Research has shown that bowel cancer patients with high levels of vitamin D in their blood are more likely to survive the disease.
Patients with the highest levels of vitamin D were found to have half the risk of dying compared with those with the lowest levels. The study is the first to correlate total blood levels of vitamin D in bowel cancer patients after their diagnosis – which includes that produced after exposure to sunlight and that obtained from dietary sources – with their long term survival prospects.
The University of Edinburgh team tested blood samples from almost 1600 patients after surgery for bowel cancer. The greatest benefit of vitamin D was seen in patients with stage 2 disease, at which the tumour may be quite large but the cancer has not yet spread.
Researchers found that three quarters of the patients with the highest vitamin D levels were still alive at the end of five years, compared with less than two thirds of those with the lowest levels. The results show that vitamin D is associated with a much better chance of cancer survival, although the nature of this relationship is not clear from this study.
The study’s authors aim to set up a clinical trial to test whether taking vitamin D tablets in combination with chemotherapy can improve bowel cancer survival rates. Measuring vitamin D levels in bowel cancer patients could also provide a useful indication of prognosis, the scientists say.
Professor Malcolm Dunlop, of the Medical Research Council Human Genetics Unit at the University of Edinburgh, said: “Our findings are promising but it is important to note that this is an observational study. We need carefully designed randomised clinical trials before we can confirm whether taking vitamin D supplements offers any survival benefit for bowel cancer patients.”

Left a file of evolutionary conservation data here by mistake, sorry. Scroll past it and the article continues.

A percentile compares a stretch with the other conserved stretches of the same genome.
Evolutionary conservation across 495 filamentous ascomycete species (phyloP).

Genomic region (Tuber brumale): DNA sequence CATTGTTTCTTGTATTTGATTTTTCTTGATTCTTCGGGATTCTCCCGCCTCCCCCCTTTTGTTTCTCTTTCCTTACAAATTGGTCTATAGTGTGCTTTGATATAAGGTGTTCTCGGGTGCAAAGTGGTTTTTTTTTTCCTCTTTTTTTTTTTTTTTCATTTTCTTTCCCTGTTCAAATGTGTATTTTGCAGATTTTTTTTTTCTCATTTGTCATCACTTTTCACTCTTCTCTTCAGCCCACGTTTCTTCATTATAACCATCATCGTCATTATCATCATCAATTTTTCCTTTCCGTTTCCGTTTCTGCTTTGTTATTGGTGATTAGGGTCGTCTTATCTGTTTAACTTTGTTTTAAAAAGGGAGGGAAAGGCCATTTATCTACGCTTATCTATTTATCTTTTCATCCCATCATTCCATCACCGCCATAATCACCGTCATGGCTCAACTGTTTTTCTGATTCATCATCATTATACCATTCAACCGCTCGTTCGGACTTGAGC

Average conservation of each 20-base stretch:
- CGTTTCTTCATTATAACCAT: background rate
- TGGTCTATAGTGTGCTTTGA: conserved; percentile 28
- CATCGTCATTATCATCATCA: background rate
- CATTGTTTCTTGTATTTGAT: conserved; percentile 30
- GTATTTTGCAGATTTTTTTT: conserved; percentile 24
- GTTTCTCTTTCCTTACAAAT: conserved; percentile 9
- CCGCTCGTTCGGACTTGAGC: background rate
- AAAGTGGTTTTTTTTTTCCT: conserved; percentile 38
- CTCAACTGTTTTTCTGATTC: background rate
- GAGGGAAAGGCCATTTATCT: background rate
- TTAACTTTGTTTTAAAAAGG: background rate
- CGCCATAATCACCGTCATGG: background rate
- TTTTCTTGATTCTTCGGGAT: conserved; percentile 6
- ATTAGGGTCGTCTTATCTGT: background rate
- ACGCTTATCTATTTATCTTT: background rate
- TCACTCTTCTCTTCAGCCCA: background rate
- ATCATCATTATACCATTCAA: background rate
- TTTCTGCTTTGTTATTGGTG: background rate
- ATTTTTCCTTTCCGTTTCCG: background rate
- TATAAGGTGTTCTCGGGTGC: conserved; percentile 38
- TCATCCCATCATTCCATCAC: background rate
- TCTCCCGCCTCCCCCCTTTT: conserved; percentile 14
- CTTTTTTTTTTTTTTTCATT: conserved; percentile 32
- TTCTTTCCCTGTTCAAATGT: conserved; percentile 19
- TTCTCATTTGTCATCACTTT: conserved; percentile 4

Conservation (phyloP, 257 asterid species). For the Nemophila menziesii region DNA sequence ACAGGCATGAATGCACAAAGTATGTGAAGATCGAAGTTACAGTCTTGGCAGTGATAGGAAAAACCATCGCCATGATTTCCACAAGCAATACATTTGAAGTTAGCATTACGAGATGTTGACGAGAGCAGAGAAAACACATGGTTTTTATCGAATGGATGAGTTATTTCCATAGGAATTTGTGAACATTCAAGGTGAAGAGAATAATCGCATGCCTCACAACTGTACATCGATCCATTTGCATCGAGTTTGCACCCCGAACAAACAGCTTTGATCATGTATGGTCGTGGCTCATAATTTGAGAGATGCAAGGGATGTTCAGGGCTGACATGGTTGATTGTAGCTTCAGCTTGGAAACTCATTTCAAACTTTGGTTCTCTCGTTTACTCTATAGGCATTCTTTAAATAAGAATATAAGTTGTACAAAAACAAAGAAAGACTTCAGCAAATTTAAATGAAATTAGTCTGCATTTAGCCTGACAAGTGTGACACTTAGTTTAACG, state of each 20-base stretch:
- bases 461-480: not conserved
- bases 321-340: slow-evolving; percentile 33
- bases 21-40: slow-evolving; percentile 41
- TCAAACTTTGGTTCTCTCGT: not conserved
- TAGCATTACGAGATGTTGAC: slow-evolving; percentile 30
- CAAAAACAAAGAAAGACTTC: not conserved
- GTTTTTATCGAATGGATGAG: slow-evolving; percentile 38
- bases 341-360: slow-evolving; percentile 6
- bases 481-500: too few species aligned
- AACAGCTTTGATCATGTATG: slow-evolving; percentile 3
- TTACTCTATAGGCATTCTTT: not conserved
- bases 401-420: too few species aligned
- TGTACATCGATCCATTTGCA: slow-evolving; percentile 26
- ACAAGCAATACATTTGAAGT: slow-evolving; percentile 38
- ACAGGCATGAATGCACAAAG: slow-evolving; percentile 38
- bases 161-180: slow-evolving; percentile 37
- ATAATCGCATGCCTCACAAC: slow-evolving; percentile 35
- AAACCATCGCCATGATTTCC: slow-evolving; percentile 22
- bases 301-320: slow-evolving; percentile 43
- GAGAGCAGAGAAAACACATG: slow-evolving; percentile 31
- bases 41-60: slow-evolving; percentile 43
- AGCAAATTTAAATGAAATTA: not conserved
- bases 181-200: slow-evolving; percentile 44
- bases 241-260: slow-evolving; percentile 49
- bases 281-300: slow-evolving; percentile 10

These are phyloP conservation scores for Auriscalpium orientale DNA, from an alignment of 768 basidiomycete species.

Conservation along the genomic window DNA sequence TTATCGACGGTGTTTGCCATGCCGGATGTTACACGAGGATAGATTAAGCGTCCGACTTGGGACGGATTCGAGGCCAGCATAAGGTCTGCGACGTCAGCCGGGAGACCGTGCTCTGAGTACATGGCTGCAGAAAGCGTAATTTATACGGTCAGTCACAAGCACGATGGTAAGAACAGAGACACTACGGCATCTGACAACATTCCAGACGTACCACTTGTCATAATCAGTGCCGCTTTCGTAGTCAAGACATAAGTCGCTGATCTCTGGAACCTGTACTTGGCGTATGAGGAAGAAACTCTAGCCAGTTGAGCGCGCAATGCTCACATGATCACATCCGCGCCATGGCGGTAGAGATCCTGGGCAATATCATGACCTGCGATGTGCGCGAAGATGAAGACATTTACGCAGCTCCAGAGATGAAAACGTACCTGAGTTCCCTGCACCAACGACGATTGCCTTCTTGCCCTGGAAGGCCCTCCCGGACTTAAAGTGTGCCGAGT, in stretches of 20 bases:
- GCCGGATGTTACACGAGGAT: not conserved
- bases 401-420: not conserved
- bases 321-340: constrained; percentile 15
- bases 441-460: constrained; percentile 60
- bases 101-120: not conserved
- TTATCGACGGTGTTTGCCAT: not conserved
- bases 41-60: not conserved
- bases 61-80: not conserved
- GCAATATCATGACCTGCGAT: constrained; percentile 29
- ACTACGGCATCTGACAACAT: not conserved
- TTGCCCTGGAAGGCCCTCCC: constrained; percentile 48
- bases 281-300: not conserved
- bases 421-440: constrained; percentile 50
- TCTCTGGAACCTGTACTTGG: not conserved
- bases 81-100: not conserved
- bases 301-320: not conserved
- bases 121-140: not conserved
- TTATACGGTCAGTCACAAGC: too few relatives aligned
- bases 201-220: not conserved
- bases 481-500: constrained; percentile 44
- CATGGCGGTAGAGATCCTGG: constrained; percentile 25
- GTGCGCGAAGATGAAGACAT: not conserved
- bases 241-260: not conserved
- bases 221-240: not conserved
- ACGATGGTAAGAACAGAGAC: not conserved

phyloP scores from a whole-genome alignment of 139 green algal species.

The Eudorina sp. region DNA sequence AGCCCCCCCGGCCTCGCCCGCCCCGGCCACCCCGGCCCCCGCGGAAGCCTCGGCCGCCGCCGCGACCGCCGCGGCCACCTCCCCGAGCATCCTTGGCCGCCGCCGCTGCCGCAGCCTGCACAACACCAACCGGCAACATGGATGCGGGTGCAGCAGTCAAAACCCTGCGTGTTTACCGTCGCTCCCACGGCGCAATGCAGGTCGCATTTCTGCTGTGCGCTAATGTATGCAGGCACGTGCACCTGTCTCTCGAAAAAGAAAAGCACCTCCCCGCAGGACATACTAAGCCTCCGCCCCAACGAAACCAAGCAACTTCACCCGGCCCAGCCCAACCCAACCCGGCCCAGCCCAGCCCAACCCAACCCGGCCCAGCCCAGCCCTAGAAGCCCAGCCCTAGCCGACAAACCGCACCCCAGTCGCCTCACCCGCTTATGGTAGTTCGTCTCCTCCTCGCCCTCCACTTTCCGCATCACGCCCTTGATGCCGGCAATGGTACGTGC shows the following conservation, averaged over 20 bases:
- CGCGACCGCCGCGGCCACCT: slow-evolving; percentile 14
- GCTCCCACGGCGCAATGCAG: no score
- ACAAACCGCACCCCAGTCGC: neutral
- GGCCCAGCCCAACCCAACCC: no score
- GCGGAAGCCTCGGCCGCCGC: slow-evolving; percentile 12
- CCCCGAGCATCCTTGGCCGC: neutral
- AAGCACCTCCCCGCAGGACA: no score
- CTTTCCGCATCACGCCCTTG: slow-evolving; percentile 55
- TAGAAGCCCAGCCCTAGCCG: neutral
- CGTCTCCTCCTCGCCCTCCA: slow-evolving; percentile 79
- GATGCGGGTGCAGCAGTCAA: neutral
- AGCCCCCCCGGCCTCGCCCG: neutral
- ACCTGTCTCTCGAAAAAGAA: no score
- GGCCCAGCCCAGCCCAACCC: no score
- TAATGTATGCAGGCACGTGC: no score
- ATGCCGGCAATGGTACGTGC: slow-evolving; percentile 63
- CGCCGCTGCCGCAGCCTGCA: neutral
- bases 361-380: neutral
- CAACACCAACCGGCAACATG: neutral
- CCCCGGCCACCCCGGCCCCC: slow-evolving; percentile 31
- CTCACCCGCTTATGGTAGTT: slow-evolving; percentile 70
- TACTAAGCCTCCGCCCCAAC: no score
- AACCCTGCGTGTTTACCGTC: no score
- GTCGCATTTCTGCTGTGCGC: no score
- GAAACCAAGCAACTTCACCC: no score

The research, funded by Cancer Research UK, is published in the Journal of Clinical Oncology.
Congratulations to Dr Patrick Pollard on his notable achievement in winning the 1st prize of Agilent Outstanding Investigator Award at this year’s Annual International Conference of the Metabolomics Society...Read more
A unique international meeting, Clinical Genomes Scotland, will take place at the Royal College of Physicians of Edinburgh on Monday 6th October 2014. The meeting is organised by Professors Nick Hastie, Tim Aitman and Mary Porteous (University of Edinburgh and NHS Lothian) and will address how the clinical community should deal with the increasing availability of genome sequencing, how Scotland will rise to the challenge raised by the UK 100,000 genomes project, and how genome technology and information can best be applied to healthcare.
The meeting has a programme of exceptional UK and international speakers and is anticipated to influence the direction of genomics in clinical practice for Scotland, the UK and in other administrations with an interest in clinical genome sequencing.
Registration is now open to all clinicians, researchers, healthcare commissioners and policy setters with an interest in genetic/genomic research:
Further information is available from Sharon.Mitchell@igmm.ed.ac.uk
Congratulations to Professor David Cameron on his recent appointment as the Scottish Cancer Research Champion by the CSO.
This is a newly created role intended to unite regional cancer activity across Scotland, and provide a single voice for driving forward Scottish cancer research.
Professor Cameron is the Clinical Director at the Edinburgh Cancer Research UK Centre and Director of Cancer Services at NHS Lothian. As Professor of Oncology at Edinburgh University he is also an active researcher, with an interest in breast cancer.
It is the first time that cancer in Scotland has a single research clinical lead. Professor Cameron said “This role will provide national leadership in the development of clinical research activity within cancer in Scotland".